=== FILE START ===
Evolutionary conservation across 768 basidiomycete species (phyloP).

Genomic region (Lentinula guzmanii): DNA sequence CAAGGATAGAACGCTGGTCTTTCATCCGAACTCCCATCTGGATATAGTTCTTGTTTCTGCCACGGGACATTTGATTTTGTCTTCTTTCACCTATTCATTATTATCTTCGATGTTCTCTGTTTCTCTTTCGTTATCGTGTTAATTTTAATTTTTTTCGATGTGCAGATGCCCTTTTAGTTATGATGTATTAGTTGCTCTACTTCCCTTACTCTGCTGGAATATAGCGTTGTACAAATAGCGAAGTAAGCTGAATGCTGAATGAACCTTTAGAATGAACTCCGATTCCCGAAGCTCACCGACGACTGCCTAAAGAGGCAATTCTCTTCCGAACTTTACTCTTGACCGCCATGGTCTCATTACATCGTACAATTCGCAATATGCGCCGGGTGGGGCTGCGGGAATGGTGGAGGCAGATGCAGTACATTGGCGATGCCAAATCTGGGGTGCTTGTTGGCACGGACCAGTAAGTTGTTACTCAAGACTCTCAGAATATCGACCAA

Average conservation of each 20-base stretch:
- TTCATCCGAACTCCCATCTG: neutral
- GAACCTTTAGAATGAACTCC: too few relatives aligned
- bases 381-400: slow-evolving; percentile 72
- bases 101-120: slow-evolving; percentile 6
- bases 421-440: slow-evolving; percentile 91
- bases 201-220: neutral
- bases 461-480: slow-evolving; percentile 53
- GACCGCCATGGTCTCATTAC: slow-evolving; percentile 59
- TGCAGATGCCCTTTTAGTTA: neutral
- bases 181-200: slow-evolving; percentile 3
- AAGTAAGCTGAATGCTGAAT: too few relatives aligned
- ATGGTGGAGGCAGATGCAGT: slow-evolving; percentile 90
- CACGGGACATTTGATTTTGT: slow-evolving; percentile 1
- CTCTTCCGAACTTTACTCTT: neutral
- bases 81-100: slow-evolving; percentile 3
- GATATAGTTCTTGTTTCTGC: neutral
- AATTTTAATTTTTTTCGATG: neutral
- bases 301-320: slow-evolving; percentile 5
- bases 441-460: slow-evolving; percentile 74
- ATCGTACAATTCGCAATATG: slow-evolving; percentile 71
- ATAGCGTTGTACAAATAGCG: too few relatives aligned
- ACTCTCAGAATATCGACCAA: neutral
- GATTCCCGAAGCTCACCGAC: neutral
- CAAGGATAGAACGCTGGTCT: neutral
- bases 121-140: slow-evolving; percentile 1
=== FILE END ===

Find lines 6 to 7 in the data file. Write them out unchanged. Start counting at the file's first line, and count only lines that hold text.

- bases 381-400: slow-evolving; percentile 72
- bases 101-120: slow-evolving; percentile 6